But there are advantages to housing the software on your own server. According to Maximizer Software's Director of Marketing, Bob Neudecker, "Housing the data on your server (known as "on-premise") gives you control over your data, provides the highest level of security, and allows the most customization and integration with other business applications, but it does require IT resources to set up and manage. Software as a service (known as "SaaS" or a "hosted" offering) provides less control over your data, lower security (in some cases) and less customization and integration, but requires less IT involvement to set up and maintain."
For added functionality and the benefit of cloud computing, which makes application downloads, software purchases and hardware installations unnecessary, Zoho offers contact management modules on top of programs like sales force automation and inventory management. Similarly, Salesforce.com offers cloud computing for a host of modules tailored to different business sectors and business sizes. Not limited to the desktop or laptop, Salesforce.com is also available for smart phones.
Goldenberg points out that there are three areas to consider when weighing the pros and cons of a CRM:
• How much flexibility is there in the software/product so the company can create their own process?
• How easy is it to configure the software or to get started with on-demand (Internet-based) solutions?
• How easy is it to integrate data from other sources into the software or on-demand solution?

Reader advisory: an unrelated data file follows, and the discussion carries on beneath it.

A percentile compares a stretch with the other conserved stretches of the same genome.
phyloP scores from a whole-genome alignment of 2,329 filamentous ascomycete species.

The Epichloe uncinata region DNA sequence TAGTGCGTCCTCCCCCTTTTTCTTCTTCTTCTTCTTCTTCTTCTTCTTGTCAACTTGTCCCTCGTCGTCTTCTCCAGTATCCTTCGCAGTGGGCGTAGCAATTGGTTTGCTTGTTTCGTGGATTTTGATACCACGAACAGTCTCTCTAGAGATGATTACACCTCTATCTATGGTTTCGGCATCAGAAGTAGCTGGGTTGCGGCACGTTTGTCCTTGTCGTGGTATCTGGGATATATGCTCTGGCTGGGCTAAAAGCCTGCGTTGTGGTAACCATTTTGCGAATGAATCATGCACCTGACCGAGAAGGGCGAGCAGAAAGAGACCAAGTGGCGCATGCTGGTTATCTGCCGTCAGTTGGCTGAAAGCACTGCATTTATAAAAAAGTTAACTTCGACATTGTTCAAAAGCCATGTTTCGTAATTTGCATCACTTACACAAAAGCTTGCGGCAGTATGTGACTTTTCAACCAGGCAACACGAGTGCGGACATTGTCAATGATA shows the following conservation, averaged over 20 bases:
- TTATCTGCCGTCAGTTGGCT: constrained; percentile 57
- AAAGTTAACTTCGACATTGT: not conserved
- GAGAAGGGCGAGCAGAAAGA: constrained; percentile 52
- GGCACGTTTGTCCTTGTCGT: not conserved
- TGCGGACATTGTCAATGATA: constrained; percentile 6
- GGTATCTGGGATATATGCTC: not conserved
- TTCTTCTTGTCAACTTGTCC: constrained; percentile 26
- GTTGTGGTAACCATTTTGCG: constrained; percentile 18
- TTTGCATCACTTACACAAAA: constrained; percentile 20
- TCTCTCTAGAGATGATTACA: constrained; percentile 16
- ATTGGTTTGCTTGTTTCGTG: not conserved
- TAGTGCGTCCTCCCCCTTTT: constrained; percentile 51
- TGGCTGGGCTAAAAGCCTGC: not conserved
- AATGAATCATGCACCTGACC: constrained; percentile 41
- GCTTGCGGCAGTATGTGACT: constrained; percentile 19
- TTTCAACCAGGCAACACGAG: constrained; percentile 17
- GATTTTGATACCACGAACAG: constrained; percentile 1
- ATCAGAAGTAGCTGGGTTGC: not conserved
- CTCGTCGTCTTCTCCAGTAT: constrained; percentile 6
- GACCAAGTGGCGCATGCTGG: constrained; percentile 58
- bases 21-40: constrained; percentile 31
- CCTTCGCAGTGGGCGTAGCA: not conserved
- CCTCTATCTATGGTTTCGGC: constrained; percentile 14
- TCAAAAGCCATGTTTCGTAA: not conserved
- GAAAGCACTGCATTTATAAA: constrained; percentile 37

• How scaleable is the software or on-demand solution?
• Will it deliver what you need it to deliver in terms of performance?
• Will it offer portals or front end screens to help you and your colleagues to collaborate with one another?
How easy is it to implement the CRM
• Are you looking for on-premise (software housed on your machine)?
• Are you looking for on-demand/SAS/cloud computing (Internet-based solutions)?
• Thin or thick clients: Will you have the software on your machine when you travel or do you need to dial up using a browser?
• How much mobility do you want? Can it be done on a laptop or can it be done using mobile phones?
Vendor Strength and Weakness
• How long has the company been around? What do their financials look like, if they are available?
• Where have they gone in terms of their vertical thrust –do they specialize in just one sector?
• What computing platform are they using to make sure it's compatible with your system?
• What's their domain expertise in terms of your particular business area?
• What professional services do they offer to help you get up and running?
• What partnerships do they have with companies like Microsoft Outlook to work with your CRM?
Asking these question of yourself and your potential vendor will help determine what technology best suits your company.
Dig Deepr: How to Track Customers With CRM Tools
How to Choose CRM Software: Social CRMs